Australia’s Champagne sales fall for first time in decade
By Paul Wootton, reporting from Düsseldorf
After massive volume growth of 134 per cent over the past decade, Australian sales of Champagne fell last year by 1.8 per cent to 8.4 million bottles, due in part to a less favourable exchange rate. The figures were revealed at the annual press conference of the Comité Champagne, which took place at ProWein in Düsseldorf, Germany.
Globally, Champagne volumes were also down last year (-1.8 per cent to 301.9 million bottles), with France and the UK, which account for 60 per cent of total sales, responsible for most of this decline: their respective volumes were down four per cent.
However, overall exports are on an upward trajectory (+0.6 per cent in volume and +1.8 per cent in revenue) and despite total volume falling, last year’s total turnover for Champagne set a new record of close to €4.9 billion (+0.3 per cent compared with 2017).
Demand is most dynamic beyond the European Union, particularly in markets further afield such as the USA (23.7 million bottles, +2.7 per cent), Japan (13.6 million bottles, +5.5 per cent) and the Chinese triangle (mainland China, Hong Kong and Taiwan: 4.7 million bottles, +9.1 per cent).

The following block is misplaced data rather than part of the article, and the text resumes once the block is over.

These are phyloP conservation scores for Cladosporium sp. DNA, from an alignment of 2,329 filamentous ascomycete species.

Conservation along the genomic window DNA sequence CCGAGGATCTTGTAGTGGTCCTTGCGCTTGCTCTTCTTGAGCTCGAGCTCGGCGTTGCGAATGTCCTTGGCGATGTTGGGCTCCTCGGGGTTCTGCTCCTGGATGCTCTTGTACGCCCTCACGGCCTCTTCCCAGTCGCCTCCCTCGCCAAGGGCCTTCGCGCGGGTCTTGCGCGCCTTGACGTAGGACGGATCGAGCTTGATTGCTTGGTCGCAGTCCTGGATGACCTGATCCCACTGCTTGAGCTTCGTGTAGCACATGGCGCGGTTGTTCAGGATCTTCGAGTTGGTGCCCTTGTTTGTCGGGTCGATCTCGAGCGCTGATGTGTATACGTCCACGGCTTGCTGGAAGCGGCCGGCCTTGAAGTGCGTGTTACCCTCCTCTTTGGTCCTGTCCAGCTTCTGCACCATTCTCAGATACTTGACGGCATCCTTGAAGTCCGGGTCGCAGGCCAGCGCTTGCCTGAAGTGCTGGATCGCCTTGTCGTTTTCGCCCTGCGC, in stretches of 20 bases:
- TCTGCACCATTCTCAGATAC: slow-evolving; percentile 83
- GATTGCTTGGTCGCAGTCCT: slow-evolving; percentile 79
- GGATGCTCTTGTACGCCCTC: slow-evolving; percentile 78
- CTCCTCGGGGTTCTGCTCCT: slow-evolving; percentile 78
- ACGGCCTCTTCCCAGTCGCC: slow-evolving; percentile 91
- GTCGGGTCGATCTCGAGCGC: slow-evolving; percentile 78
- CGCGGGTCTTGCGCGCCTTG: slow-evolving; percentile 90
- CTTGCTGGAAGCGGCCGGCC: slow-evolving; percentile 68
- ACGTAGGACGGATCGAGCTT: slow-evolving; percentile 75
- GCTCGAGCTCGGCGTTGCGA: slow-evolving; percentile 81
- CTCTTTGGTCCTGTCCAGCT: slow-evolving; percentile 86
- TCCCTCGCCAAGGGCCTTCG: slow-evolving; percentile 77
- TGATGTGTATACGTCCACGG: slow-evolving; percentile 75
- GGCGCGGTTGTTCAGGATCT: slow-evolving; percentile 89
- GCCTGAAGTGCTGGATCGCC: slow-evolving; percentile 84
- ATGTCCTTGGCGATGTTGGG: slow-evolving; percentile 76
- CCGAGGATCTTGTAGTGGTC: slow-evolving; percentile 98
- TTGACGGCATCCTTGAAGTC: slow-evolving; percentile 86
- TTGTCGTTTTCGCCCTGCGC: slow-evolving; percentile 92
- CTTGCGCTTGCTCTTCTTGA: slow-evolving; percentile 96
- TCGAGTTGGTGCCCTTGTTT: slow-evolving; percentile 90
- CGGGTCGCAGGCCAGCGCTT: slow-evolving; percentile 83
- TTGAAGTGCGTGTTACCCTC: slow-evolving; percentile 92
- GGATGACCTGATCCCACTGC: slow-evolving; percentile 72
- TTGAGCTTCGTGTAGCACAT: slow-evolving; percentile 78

There’s also been significant growth in Canada with 2.3 million bottles sold (+4.8 per cent), Mexico with 1.7 million bottles (+4.3 per cent) and South Africa, where sales have topped the million-bottle mark for the very first time, recording remarkable growth of 38.4 per cent.
The Comité, the trade body that represents the interests of Champagne producers, said the 2018 results validated the value creation strategy of the Champagne region, “based on a continual pursuit of exceptional quality and rigorous environmental targets”.
With Australian Champagne sales down 6.4 per cent in value, Comité co-president Jean-Marie Barillère couldn’t be confident that 2019 would see a return to the incredible growth of recent years. “I don’t know because the increase in volume of Champagne in Australia has been tremendous over the last 10 years,” he told TheShout. “Now maybe we’ll have some consolidation. But when you consider the population of Australia, we’re not doing too badly.”
Australia remains Champagne’s sixth largest export market by volume.
The annual press conference also provides the Comité with an opportunity to discuss the latest harvest. “From an agronomic point of view,” the Comité said, “2018 was an unprecendented year with a bumper harvest of outstanding quality, boding extremely well for the future Champagne cuvées.”